3. Christmas Eve is the most important night of the year in most Italian/American families.Families spend the whole evening together... I just cannot fathom them leaving any of the children alone downstairs on that night,of all nights ?? MOO

    4. I have never heard of the "mafia" taking a group of kids and repatriating them to Italy... I say look at extended family in this situation. MOO
     
  18. JDuMo

    JDuMo Member

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    You know what it sounds like to me? They knew danger was coming and they were working on getting everyone out, but they were too late.

    Ex. and this is PURE speculation. The parents know there is a threat coming. They have made arrangements on Christmas Eve with other family to get half of the kids into a safe house, figuring that if they do it a little at a time there won't be as much suspicion from the people who are after them as if they all disappear at once. So mom and dad talk to the two older children who are missing, telling them that Aunt and Uncle so and so will be coming to get you guys at 11 tonight, stay up, stay with these three little ones - you are in charge of them until we are reunited, etc. So those 5 are safely gotten away (she wakes up and lights are on, door unlocked, etc. - she is not worried but instead is relieved because she knows the plan has been executed for these 5 children.)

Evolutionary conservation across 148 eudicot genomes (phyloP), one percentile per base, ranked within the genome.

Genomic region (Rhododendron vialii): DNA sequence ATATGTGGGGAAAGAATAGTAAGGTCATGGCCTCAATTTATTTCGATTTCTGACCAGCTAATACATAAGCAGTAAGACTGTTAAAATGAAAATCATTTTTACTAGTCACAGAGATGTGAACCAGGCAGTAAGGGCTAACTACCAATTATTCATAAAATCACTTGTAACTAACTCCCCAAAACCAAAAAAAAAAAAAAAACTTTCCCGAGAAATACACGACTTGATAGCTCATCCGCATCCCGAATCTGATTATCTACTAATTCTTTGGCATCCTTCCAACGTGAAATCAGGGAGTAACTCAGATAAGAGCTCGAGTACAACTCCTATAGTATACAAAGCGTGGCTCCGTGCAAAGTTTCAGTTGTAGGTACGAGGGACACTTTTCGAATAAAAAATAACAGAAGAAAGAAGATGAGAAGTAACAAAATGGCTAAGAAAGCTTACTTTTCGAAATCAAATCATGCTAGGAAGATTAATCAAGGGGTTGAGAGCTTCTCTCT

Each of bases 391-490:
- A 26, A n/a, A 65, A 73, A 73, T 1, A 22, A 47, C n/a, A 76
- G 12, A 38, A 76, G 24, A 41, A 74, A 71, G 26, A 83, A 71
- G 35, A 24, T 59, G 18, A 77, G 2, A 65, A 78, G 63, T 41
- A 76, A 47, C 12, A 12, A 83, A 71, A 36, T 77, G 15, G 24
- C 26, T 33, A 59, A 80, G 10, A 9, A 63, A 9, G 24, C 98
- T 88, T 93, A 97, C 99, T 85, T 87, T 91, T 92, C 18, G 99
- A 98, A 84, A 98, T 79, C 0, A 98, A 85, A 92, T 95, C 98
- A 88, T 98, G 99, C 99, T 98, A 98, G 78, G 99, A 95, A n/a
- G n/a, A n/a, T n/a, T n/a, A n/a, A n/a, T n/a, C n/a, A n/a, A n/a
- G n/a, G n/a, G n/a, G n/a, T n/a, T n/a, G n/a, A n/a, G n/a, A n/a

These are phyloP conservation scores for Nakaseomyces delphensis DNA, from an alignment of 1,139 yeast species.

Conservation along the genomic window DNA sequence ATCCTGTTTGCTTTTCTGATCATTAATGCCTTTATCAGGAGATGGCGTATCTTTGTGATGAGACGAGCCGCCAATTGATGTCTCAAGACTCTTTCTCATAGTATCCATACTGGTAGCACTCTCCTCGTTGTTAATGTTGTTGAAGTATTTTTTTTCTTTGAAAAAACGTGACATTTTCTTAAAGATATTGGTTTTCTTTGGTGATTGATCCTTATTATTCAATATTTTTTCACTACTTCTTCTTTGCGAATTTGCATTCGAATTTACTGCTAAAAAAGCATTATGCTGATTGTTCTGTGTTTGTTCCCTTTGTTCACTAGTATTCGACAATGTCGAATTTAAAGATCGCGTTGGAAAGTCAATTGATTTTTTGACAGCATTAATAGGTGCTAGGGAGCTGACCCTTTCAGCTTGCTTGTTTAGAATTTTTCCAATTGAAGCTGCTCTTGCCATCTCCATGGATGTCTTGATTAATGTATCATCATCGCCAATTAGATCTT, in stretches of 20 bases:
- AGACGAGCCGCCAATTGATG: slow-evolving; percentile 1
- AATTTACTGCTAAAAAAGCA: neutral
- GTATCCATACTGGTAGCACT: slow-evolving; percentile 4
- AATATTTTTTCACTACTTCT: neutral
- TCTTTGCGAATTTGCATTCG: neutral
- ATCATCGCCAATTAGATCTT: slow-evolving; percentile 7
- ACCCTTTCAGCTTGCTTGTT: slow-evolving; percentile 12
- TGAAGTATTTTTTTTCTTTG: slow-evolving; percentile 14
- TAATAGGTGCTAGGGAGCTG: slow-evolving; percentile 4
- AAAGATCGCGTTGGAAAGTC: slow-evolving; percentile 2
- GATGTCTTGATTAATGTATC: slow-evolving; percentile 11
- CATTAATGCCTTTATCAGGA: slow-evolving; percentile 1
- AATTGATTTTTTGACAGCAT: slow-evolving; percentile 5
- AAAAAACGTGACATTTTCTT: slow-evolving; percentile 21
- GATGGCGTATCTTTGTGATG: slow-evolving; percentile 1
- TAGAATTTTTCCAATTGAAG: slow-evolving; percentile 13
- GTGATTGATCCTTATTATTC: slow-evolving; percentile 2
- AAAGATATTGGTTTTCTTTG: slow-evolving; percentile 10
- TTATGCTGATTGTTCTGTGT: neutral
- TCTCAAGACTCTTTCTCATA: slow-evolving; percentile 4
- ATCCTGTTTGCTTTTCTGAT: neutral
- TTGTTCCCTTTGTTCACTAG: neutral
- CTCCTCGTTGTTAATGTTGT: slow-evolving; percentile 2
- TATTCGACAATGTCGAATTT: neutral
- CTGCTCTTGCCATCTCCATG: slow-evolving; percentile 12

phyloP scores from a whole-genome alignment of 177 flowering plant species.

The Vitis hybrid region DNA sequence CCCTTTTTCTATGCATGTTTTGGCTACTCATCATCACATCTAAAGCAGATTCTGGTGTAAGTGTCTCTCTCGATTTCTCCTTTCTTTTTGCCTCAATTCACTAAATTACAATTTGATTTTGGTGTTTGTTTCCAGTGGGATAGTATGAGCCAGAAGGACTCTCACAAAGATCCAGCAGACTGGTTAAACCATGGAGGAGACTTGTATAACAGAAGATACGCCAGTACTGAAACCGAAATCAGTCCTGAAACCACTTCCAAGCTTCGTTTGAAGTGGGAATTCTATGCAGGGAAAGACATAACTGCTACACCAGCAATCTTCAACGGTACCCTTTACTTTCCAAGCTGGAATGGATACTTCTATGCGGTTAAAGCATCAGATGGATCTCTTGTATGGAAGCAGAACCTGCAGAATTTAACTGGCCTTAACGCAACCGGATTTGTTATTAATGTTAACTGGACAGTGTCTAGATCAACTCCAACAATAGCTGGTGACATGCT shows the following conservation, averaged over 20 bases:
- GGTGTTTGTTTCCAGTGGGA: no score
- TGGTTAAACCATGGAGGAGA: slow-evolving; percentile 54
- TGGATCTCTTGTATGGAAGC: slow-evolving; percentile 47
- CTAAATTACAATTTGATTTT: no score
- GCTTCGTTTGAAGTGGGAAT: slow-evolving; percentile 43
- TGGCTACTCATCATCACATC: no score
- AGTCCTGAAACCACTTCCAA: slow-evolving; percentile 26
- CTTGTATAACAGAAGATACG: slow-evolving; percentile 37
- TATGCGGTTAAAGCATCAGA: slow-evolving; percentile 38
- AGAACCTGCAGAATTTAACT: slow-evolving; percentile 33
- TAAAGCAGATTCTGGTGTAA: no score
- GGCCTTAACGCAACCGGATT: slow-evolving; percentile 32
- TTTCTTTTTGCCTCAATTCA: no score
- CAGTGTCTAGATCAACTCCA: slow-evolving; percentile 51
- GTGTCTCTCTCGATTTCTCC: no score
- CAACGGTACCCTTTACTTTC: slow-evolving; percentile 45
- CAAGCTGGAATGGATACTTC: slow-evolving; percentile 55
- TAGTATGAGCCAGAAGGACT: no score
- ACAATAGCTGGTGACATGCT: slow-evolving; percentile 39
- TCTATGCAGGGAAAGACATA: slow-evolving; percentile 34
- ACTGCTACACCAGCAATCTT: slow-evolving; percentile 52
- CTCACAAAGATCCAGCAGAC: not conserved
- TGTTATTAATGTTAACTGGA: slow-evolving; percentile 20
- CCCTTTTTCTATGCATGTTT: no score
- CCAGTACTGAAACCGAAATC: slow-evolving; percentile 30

BUT - then the danger they knew was coming happens later that night instead of the next night or whatever they had expected. Maybe the people threatening them heard about the 5 kids escaping and stepped up the plan so that the others would perish.

    Who knows what the plan was to later meet up with the other 5 kids. Maybe whoever took them was too scared for their safety to ever give them back. Maybe they were found later and killed after all. Hard to say. It is definitely strange that contact was not made later, although to be perfectly honest - we don't know for certain that it wasn't. Maybe they were in contact the entire time, and kept up the charade because a threat still lingered way later. What better way to throw off the scent than to make it seem like they never saw their kids again and were actively looking for them?

    Again - pure speculation with NO way of knowing either way. It seems bizarre to me that the bones that were found at the 1949 dig showed no signs of being burned, and were later said to be planted using remains from a local cemetery. Either the law was in on it, or they were seriously covering something up big time!!